I wrote code that transcribes my (native) R lemmatizer into Python for wider use. As the lemmatizer performs the same few basic operations many times, I was able to teach the transcriber how to transcribe each type of statement into idiomatic (Pythonic) Python, making it usable, readable, and efficient in both languages. In this way I’ve halved my need to update and debug code, saving myself much time and many headaches.
After developing my lemmatizer in R, I wanted to use it in conjunction with other NLP packages in Python. Keeping in mind that I’d often make small changes in my lemmatizer code in R, I wanted some way to easily and safely both generate and maintain the Python cousin of the same set of code. Working on code in multiple languages is a part of many team projects, and I wanted to get into the habit of never duplicating myself, as writing the same programing idea in two languages from scratch is a waste of resources.
The idea is simple to conceive but (as I found) somewhat difficult to thoroughly execute, especially defensively to unforeseen changes. Some language aspects (R’s use of brackets and default two-space indentation vs Python’s use of colons and four-space indentation) are relatively straight-forward to fix with a few well-tuned regular expressions (regex). Other aspects are much more difficult to properly handle: among these are Python’s basis on lists vs R’s basis on vectors, handling missingness across two languages that differ widely in how missingness is encoded, translating carefully-tuned string operations into Pythonic Python (both for the sake of readability and performance), and transcribing statements written over more than one line. I’ll address these in order below.
Python’s lists allow a kind of freedom that R’s vectors don’t have, such as handling multiple data types and also allowing nesting (similar to R’s lists in these respects). The better analogue to R’s vectors in Python is numpy’s arrays, and I naturally made extensive use of these for efficient vectorized calculations on input words. However, for convenience to the user (including myself) I forced myself to accept the most common structure as input, which for Python is still the list, handled with one simple customized list comprehension ensuring type safety and flatness. R makes extensive use of its combine c() method for creating vectors, which has the unique property of ensuring flatness. I had to use a few other customized bits of code to ensure flatness after some of the vector combinations I had written in R.
Numpy strings do not natively support missingness. Wherein my R code made use of boolean missingness to denote values neither true nor false (e.g., some words like sheep are neither plural nor singular), I had to work around this by simply considering things singular if they do not need to be made singular for the lemmatizer to work. It would be possible to keep a separate boolean numpy array for missingness, but that seemed excessive when a simple solution such as the above worked fine (after all, the complicated solution would not be very Pythonic).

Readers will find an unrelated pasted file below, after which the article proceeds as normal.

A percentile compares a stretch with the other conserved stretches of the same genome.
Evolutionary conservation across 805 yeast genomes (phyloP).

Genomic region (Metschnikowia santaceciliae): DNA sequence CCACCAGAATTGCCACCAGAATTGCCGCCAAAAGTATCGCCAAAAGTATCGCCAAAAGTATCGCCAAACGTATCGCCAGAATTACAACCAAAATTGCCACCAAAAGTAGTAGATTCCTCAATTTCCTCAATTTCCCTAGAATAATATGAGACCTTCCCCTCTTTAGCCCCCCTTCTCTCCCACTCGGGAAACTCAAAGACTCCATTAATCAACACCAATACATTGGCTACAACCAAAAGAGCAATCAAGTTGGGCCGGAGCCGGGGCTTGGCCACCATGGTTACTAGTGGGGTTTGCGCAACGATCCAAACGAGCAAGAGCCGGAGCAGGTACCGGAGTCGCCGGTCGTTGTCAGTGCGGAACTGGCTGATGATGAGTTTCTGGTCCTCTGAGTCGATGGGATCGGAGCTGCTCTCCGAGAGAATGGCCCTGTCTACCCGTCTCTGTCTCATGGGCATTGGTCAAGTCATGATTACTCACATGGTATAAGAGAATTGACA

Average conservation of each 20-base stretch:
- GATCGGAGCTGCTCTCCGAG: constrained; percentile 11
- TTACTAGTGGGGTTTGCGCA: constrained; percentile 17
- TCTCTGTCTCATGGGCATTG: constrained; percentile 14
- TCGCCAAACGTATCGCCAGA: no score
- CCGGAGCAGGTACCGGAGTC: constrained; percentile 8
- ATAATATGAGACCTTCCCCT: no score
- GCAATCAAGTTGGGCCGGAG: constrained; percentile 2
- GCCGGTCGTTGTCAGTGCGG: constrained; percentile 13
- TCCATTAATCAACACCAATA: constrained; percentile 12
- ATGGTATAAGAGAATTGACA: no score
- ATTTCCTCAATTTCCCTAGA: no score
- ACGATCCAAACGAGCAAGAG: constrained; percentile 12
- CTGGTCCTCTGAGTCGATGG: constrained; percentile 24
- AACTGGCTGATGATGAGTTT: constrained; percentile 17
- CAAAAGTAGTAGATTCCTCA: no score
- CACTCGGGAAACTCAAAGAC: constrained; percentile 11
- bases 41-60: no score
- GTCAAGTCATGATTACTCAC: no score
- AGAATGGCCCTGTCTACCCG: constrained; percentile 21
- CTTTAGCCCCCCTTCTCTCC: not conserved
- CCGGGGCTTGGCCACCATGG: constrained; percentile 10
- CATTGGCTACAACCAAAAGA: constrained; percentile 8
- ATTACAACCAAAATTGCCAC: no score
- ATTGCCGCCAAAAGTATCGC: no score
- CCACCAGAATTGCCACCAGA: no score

Translating idiomatic R (such as that with extensive use of infix operators) into idiomatic Python (list comprehensions, tuples, and such) required a more fine-tuned approach, and such transcriptions needed to be baked into the transcriber due to their extensive use. I translated most of R’s paste() statements into list comprehensions with simple string concatenation. I found that while Python strings conveniently support using a tuple as the argument in the endswith() method (to check if the string ends with multiple endings), numpy.chararray only supports single strings (and numpy.ndarray does not support the endswith() method at all), also necessitating the creation of more list comprehensions. I had to take many things into account when moving arguments around (e.g. from either infix operator position in R to the object-like position in Python), including parentheses, operators and their order of operations, and non-coding character strings (either in literal, quoted strings or comments).
Additionally, I taught the transcriber how to evaluate arguments on separate lines to handle my longer, complicated vectorized logical computations. Adding the trailing backspace for Python was easy; identifying whole argument chunks and moving them around appropriately was not.
After running the code transcriber, the output Python code only requires a handful of manual changes—which can be copy-pasted identically each time as they are the most fundamental and language-dependent processes and least likely to change—to function identically to its R counterpart.
Future developments could further reduce the need for the remaining few manual changes, though some are likely infeasible (or prohibitively burdensome) to handle in Python (e.g. non-standard evaluation, which is very idiomatic and unique to R). The pluralization functions are readily transcribable as well once I remove their dependency on non-standard evaluation, which is a convenient but not essential aspect of their function in R. I’d also like to further improve the readability of the code in ways that don’t significantly impact performance, and plan to explore subclassing numpy.chararray to clear up some boilerplate verbiage among the methods (especially when it comes to testing element-wise if a string matches any of a few targets).